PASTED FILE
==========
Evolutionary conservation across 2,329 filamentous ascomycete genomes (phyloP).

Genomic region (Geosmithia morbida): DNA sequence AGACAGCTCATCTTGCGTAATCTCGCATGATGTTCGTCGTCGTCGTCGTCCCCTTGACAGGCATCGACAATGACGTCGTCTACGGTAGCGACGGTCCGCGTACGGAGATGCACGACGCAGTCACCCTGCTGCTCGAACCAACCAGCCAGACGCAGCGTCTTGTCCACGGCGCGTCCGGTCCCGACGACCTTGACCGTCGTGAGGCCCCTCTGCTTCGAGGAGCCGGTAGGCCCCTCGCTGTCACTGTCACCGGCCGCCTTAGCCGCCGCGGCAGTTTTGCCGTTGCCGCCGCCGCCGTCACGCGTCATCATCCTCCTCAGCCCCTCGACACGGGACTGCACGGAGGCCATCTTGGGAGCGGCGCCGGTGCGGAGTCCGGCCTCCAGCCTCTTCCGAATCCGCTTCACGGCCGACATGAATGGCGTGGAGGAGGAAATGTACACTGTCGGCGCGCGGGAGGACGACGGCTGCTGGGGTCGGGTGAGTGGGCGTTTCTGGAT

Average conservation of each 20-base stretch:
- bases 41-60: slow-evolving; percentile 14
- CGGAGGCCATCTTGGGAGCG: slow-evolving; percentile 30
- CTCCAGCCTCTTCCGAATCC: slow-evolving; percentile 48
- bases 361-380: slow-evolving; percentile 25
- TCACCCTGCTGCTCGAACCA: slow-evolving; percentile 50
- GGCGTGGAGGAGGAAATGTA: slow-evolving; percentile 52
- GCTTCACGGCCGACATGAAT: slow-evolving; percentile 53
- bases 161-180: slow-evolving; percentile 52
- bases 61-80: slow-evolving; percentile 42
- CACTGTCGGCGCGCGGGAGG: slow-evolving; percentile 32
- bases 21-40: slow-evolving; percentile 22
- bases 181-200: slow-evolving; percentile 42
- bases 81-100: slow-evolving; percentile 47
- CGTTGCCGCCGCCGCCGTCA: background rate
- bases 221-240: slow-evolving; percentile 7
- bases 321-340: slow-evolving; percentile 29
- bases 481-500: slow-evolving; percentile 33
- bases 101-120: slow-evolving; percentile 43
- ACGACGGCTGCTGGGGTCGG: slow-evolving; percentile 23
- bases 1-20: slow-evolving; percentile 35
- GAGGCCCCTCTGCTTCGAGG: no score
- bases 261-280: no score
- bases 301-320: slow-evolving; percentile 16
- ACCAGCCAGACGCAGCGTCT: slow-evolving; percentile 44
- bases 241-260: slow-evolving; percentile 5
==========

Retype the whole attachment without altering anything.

Evolutionary conservation across 2,329 filamentous ascomycete genomes (phyloP).

Genomic region (Geosmithia morbida): DNA sequence AGACAGCTCATCTTGCGTAATCTCGCATGATGTTCGTCGTCGTCGTCGTCCCCTTGACAGGCATCGACAATGACGTCGTCTACGGTAGCGACGGTCCGCGTACGGAGATGCACGACGCAGTCACCCTGCTGCTCGAACCAACCAGCCAGACGCAGCGTCTTGTCCACGGCGCGTCCGGTCCCGACGACCTTGACCGTCGTGAGGCCCCTCTGCTTCGAGGAGCCGGTAGGCCCCTCGCTGTCACTGTCACCGGCCGCCTTAGCCGCCGCGGCAGTTTTGCCGTTGCCGCCGCCGCCGTCACGCGTCATCATCCTCCTCAGCCCCTCGACACGGGACTGCACGGAGGCCATCTTGGGAGCGGCGCCGGTGCGGAGTCCGGCCTCCAGCCTCTTCCGAATCCGCTTCACGGCCGACATGAATGGCGTGGAGGAGGAAATGTACACTGTCGGCGCGCGGGAGGACGACGGCTGCTGGGGTCGGGTGAGTGGGCGTTTCTGGAT

Average conservation of each 20-base stretch:
- bases 41-60: slow-evolving; percentile 14
- CGGAGGCCATCTTGGGAGCG: slow-evolving; percentile 30
- CTCCAGCCTCTTCCGAATCC: slow-evolving; percentile 48
- bases 361-380: slow-evolving; percentile 25
- TCACCCTGCTGCTCGAACCA: slow-evolving; percentile 50
- GGCGTGGAGGAGGAAATGTA: slow-evolving; percentile 52
- GCTTCACGGCCGACATGAAT: slow-evolving; percentile 53
- bases 161-180: slow-evolving; percentile 52
- bases 61-80: slow-evolving; percentile 42
- CACTGTCGGCGCGCGGGAGG: slow-evolving; percentile 32
- bases 21-40: slow-evolving; percentile 22
- bases 181-200: slow-evolving; percentile 42
- bases 81-100: slow-evolving; percentile 47
- CGTTGCCGCCGCCGCCGTCA: background rate
- bases 221-240: slow-evolving; percentile 7
- bases 321-340: slow-evolving; percentile 29
- bases 481-500: slow-evolving; percentile 33
- bases 101-120: slow-evolving; percentile 43
- ACGACGGCTGCTGGGGTCGG: slow-evolving; percentile 23
- bases 1-20: slow-evolving; percentile 35
- GAGGCCCCTCTGCTTCGAGG: no score
- bases 261-280: no score
- bases 301-320: slow-evolving; percentile 16
- ACCAGCCAGACGCAGCGTCT: slow-evolving; percentile 44
- bases 241-260: slow-evolving; percentile 5